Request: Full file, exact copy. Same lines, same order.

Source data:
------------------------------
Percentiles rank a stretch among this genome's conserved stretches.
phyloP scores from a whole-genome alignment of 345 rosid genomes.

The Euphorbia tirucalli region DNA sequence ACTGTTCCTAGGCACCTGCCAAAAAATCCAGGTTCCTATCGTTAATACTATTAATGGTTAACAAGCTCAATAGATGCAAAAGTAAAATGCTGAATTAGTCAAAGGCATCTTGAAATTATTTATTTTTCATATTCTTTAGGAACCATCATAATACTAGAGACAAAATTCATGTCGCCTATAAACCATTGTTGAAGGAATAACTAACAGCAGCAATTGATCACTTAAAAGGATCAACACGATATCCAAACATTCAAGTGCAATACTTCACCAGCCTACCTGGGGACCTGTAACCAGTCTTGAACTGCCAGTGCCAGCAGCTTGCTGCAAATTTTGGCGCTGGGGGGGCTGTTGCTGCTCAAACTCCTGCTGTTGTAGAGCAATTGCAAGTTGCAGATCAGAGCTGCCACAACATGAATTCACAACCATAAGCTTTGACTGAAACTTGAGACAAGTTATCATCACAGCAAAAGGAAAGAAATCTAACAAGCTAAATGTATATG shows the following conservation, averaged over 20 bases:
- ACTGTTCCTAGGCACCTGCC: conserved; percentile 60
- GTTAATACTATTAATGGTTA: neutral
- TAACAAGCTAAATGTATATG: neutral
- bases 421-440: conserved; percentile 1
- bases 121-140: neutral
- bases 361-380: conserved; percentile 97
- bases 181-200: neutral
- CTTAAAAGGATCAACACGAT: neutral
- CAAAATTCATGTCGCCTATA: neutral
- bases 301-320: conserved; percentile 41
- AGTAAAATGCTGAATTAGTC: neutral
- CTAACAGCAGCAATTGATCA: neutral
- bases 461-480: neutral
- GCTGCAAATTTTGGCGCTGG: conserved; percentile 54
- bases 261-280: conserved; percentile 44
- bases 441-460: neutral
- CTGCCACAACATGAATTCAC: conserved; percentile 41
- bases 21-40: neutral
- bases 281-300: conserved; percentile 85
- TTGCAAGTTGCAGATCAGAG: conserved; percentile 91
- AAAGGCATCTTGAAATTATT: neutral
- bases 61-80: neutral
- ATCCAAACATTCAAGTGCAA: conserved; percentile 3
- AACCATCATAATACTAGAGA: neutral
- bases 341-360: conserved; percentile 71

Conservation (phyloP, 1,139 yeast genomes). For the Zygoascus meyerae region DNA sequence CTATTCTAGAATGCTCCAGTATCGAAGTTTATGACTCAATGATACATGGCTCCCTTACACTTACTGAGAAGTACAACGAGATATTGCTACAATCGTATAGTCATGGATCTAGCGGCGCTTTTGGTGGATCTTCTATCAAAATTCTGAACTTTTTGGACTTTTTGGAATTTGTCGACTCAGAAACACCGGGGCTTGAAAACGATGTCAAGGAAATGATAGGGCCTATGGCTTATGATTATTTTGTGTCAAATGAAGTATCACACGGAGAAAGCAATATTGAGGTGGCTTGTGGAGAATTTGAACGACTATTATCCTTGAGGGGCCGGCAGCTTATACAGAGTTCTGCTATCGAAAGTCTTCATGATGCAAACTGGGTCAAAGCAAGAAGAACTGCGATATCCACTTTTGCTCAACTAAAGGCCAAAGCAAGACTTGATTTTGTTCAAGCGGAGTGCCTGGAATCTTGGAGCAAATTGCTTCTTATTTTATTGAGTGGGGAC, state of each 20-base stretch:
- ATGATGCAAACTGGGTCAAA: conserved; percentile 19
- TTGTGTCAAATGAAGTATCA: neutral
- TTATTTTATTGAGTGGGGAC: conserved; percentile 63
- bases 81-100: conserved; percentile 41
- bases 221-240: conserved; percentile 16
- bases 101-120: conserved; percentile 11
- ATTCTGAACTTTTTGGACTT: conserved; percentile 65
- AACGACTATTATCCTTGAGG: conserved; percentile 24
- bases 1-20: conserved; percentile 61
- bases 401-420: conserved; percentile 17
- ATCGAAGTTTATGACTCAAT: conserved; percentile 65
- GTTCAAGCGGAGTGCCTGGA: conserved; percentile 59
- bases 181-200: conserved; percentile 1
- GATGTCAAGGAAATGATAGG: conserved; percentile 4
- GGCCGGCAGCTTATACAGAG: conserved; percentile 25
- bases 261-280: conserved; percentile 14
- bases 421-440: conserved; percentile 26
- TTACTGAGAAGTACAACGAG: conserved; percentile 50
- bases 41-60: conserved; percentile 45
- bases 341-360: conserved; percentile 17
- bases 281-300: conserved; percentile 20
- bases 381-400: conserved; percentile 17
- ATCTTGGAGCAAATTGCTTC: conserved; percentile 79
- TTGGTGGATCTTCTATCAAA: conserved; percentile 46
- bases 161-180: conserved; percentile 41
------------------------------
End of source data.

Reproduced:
Percentiles rank a stretch among this genome's conserved stretches.
phyloP scores from a whole-genome alignment of 345 rosid genomes.

The Euphorbia tirucalli region DNA sequence ACTGTTCCTAGGCACCTGCCAAAAAATCCAGGTTCCTATCGTTAATACTATTAATGGTTAACAAGCTCAATAGATGCAAAAGTAAAATGCTGAATTAGTCAAAGGCATCTTGAAATTATTTATTTTTCATATTCTTTAGGAACCATCATAATACTAGAGACAAAATTCATGTCGCCTATAAACCATTGTTGAAGGAATAACTAACAGCAGCAATTGATCACTTAAAAGGATCAACACGATATCCAAACATTCAAGTGCAATACTTCACCAGCCTACCTGGGGACCTGTAACCAGTCTTGAACTGCCAGTGCCAGCAGCTTGCTGCAAATTTTGGCGCTGGGGGGGCTGTTGCTGCTCAAACTCCTGCTGTTGTAGAGCAATTGCAAGTTGCAGATCAGAGCTGCCACAACATGAATTCACAACCATAAGCTTTGACTGAAACTTGAGACAAGTTATCATCACAGCAAAAGGAAAGAAATCTAACAAGCTAAATGTATATG shows the following conservation, averaged over 20 bases:
- ACTGTTCCTAGGCACCTGCC: conserved; percentile 60
- GTTAATACTATTAATGGTTA: neutral
- TAACAAGCTAAATGTATATG: neutral
- bases 421-440: conserved; percentile 1
- bases 121-140: neutral
- bases 361-380: conserved; percentile 97
- bases 181-200: neutral
- CTTAAAAGGATCAACACGAT: neutral
- CAAAATTCATGTCGCCTATA: neutral
- bases 301-320: conserved; percentile 41
- AGTAAAATGCTGAATTAGTC: neutral
- CTAACAGCAGCAATTGATCA: neutral
- bases 461-480: neutral
- GCTGCAAATTTTGGCGCTGG: conserved; percentile 54
- bases 261-280: conserved; percentile 44
- bases 441-460: neutral
- CTGCCACAACATGAATTCAC: conserved; percentile 41
- bases 21-40: neutral
- bases 281-300: conserved; percentile 85
- TTGCAAGTTGCAGATCAGAG: conserved; percentile 91
- AAAGGCATCTTGAAATTATT: neutral
- bases 61-80: neutral
- ATCCAAACATTCAAGTGCAA: conserved; percentile 3
- AACCATCATAATACTAGAGA: neutral
- bases 341-360: conserved; percentile 71

Conservation (phyloP, 1,139 yeast genomes). For the Zygoascus meyerae region DNA sequence CTATTCTAGAATGCTCCAGTATCGAAGTTTATGACTCAATGATACATGGCTCCCTTACACTTACTGAGAAGTACAACGAGATATTGCTACAATCGTATAGTCATGGATCTAGCGGCGCTTTTGGTGGATCTTCTATCAAAATTCTGAACTTTTTGGACTTTTTGGAATTTGTCGACTCAGAAACACCGGGGCTTGAAAACGATGTCAAGGAAATGATAGGGCCTATGGCTTATGATTATTTTGTGTCAAATGAAGTATCACACGGAGAAAGCAATATTGAGGTGGCTTGTGGAGAATTTGAACGACTATTATCCTTGAGGGGCCGGCAGCTTATACAGAGTTCTGCTATCGAAAGTCTTCATGATGCAAACTGGGTCAAAGCAAGAAGAACTGCGATATCCACTTTTGCTCAACTAAAGGCCAAAGCAAGACTTGATTTTGTTCAAGCGGAGTGCCTGGAATCTTGGAGCAAATTGCTTCTTATTTTATTGAGTGGGGAC, state of each 20-base stretch:
- ATGATGCAAACTGGGTCAAA: conserved; percentile 19
- TTGTGTCAAATGAAGTATCA: neutral
- TTATTTTATTGAGTGGGGAC: conserved; percentile 63
- bases 81-100: conserved; percentile 41
- bases 221-240: conserved; percentile 16
- bases 101-120: conserved; percentile 11
- ATTCTGAACTTTTTGGACTT: conserved; percentile 65
- AACGACTATTATCCTTGAGG: conserved; percentile 24
- bases 1-20: conserved; percentile 61
- bases 401-420: conserved; percentile 17
- ATCGAAGTTTATGACTCAAT: conserved; percentile 65
- GTTCAAGCGGAGTGCCTGGA: conserved; percentile 59
- bases 181-200: conserved; percentile 1
- GATGTCAAGGAAATGATAGG: conserved; percentile 4
- GGCCGGCAGCTTATACAGAG: conserved; percentile 25
- bases 261-280: conserved; percentile 14
- bases 421-440: conserved; percentile 26
- TTACTGAGAAGTACAACGAG: conserved; percentile 50
- bases 41-60: conserved; percentile 45
- bases 341-360: conserved; percentile 17
- bases 281-300: conserved; percentile 20
- bases 381-400: conserved; percentile 17
- ATCTTGGAGCAAATTGCTTC: conserved; percentile 79
- TTGGTGGATCTTCTATCAAA: conserved; percentile 46
- bases 161-180: conserved; percentile 41